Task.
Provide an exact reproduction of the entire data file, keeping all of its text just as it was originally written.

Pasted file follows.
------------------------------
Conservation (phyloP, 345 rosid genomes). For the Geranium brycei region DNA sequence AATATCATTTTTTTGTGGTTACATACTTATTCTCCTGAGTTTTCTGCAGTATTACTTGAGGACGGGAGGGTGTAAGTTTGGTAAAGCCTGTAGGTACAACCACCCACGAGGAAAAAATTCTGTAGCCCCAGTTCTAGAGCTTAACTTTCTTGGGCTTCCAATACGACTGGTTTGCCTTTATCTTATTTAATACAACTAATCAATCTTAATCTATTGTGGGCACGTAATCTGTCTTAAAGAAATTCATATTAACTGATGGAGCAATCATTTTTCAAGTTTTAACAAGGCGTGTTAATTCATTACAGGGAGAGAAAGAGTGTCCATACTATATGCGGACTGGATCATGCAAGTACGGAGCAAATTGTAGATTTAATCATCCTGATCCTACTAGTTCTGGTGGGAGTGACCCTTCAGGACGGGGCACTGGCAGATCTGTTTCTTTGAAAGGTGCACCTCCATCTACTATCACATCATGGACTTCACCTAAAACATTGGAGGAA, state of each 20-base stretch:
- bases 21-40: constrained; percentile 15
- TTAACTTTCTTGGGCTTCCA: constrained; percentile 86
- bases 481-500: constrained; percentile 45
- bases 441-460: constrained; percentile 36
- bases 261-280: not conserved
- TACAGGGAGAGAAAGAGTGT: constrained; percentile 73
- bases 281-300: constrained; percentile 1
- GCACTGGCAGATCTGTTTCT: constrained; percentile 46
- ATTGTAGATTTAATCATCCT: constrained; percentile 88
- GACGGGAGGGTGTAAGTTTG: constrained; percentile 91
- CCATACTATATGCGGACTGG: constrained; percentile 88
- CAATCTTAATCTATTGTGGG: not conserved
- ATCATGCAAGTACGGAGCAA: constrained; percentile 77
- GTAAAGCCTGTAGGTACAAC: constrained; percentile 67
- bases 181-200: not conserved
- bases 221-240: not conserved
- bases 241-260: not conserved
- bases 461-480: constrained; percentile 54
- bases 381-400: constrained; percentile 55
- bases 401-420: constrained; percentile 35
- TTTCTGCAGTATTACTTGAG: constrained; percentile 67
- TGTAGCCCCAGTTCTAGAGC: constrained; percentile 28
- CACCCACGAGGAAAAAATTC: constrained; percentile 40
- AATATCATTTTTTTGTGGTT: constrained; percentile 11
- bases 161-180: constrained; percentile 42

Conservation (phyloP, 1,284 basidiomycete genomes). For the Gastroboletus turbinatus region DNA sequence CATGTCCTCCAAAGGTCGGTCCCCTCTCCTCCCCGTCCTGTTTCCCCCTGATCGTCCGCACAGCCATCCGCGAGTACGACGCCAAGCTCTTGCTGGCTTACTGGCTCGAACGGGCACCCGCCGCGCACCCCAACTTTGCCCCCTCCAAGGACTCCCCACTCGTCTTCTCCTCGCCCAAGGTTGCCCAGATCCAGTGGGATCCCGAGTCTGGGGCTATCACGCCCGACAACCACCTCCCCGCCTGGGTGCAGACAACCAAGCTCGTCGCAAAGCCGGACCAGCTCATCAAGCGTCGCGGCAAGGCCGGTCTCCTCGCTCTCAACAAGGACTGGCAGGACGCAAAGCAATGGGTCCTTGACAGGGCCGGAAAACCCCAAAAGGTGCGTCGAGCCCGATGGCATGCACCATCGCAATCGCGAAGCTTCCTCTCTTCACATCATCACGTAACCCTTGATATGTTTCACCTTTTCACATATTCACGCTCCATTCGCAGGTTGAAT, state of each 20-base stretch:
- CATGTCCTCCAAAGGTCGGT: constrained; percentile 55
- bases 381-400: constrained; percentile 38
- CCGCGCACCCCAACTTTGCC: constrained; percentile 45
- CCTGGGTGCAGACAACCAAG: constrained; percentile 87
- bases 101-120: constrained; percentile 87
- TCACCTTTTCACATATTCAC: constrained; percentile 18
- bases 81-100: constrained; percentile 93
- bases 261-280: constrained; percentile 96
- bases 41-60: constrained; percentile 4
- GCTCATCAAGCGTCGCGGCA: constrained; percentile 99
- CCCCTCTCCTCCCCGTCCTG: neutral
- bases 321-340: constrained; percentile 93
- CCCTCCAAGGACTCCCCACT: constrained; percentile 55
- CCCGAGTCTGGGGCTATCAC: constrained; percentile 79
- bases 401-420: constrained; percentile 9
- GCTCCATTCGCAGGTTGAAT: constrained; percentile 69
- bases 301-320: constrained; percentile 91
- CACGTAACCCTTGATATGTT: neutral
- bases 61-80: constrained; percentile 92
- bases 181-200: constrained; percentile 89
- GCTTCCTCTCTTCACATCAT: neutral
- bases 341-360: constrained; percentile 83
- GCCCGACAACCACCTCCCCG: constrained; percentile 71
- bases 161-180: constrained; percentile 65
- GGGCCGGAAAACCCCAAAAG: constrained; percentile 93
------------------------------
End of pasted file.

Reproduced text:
Conservation (phyloP, 345 rosid genomes). For the Geranium brycei region DNA sequence AATATCATTTTTTTGTGGTTACATACTTATTCTCCTGAGTTTTCTGCAGTATTACTTGAGGACGGGAGGGTGTAAGTTTGGTAAAGCCTGTAGGTACAACCACCCACGAGGAAAAAATTCTGTAGCCCCAGTTCTAGAGCTTAACTTTCTTGGGCTTCCAATACGACTGGTTTGCCTTTATCTTATTTAATACAACTAATCAATCTTAATCTATTGTGGGCACGTAATCTGTCTTAAAGAAATTCATATTAACTGATGGAGCAATCATTTTTCAAGTTTTAACAAGGCGTGTTAATTCATTACAGGGAGAGAAAGAGTGTCCATACTATATGCGGACTGGATCATGCAAGTACGGAGCAAATTGTAGATTTAATCATCCTGATCCTACTAGTTCTGGTGGGAGTGACCCTTCAGGACGGGGCACTGGCAGATCTGTTTCTTTGAAAGGTGCACCTCCATCTACTATCACATCATGGACTTCACCTAAAACATTGGAGGAA, state of each 20-base stretch:
- bases 21-40: constrained; percentile 15
- TTAACTTTCTTGGGCTTCCA: constrained; percentile 86
- bases 481-500: constrained; percentile 45
- bases 441-460: constrained; percentile 36
- bases 261-280: not conserved
- TACAGGGAGAGAAAGAGTGT: constrained; percentile 73
- bases 281-300: constrained; percentile 1
- GCACTGGCAGATCTGTTTCT: constrained; percentile 46
- ATTGTAGATTTAATCATCCT: constrained; percentile 88
- GACGGGAGGGTGTAAGTTTG: constrained; percentile 91
- CCATACTATATGCGGACTGG: constrained; percentile 88
- CAATCTTAATCTATTGTGGG: not conserved
- ATCATGCAAGTACGGAGCAA: constrained; percentile 77
- GTAAAGCCTGTAGGTACAAC: constrained; percentile 67
- bases 181-200: not conserved
- bases 221-240: not conserved
- bases 241-260: not conserved
- bases 461-480: constrained; percentile 54
- bases 381-400: constrained; percentile 55
- bases 401-420: constrained; percentile 35
- TTTCTGCAGTATTACTTGAG: constrained; percentile 67
- TGTAGCCCCAGTTCTAGAGC: constrained; percentile 28
- CACCCACGAGGAAAAAATTC: constrained; percentile 40
- AATATCATTTTTTTGTGGTT: constrained; percentile 11
- bases 161-180: constrained; percentile 42

Conservation (phyloP, 1,284 basidiomycete genomes). For the Gastroboletus turbinatus region DNA sequence CATGTCCTCCAAAGGTCGGTCCCCTCTCCTCCCCGTCCTGTTTCCCCCTGATCGTCCGCACAGCCATCCGCGAGTACGACGCCAAGCTCTTGCTGGCTTACTGGCTCGAACGGGCACCCGCCGCGCACCCCAACTTTGCCCCCTCCAAGGACTCCCCACTCGTCTTCTCCTCGCCCAAGGTTGCCCAGATCCAGTGGGATCCCGAGTCTGGGGCTATCACGCCCGACAACCACCTCCCCGCCTGGGTGCAGACAACCAAGCTCGTCGCAAAGCCGGACCAGCTCATCAAGCGTCGCGGCAAGGCCGGTCTCCTCGCTCTCAACAAGGACTGGCAGGACGCAAAGCAATGGGTCCTTGACAGGGCCGGAAAACCCCAAAAGGTGCGTCGAGCCCGATGGCATGCACCATCGCAATCGCGAAGCTTCCTCTCTTCACATCATCACGTAACCCTTGATATGTTTCACCTTTTCACATATTCACGCTCCATTCGCAGGTTGAAT, state of each 20-base stretch:
- CATGTCCTCCAAAGGTCGGT: constrained; percentile 55
- bases 381-400: constrained; percentile 38
- CCGCGCACCCCAACTTTGCC: constrained; percentile 45
- CCTGGGTGCAGACAACCAAG: constrained; percentile 87
- bases 101-120: constrained; percentile 87
- TCACCTTTTCACATATTCAC: constrained; percentile 18
- bases 81-100: constrained; percentile 93
- bases 261-280: constrained; percentile 96
- bases 41-60: constrained; percentile 4
- GCTCATCAAGCGTCGCGGCA: constrained; percentile 99
- CCCCTCTCCTCCCCGTCCTG: neutral
- bases 321-340: constrained; percentile 93
- CCCTCCAAGGACTCCCCACT: constrained; percentile 55
- CCCGAGTCTGGGGCTATCAC: constrained; percentile 79
- bases 401-420: constrained; percentile 9
- GCTCCATTCGCAGGTTGAAT: constrained; percentile 69
- bases 301-320: constrained; percentile 91
- CACGTAACCCTTGATATGTT: neutral
- bases 61-80: constrained; percentile 92
- bases 181-200: constrained; percentile 89
- GCTTCCTCTCTTCACATCAT: neutral
- bases 341-360: constrained; percentile 83
- GCCCGACAACCACCTCCCCG: constrained; percentile 71
- bases 161-180: constrained; percentile 65
- GGGCCGGAAAACCCCAAAAG: constrained; percentile 93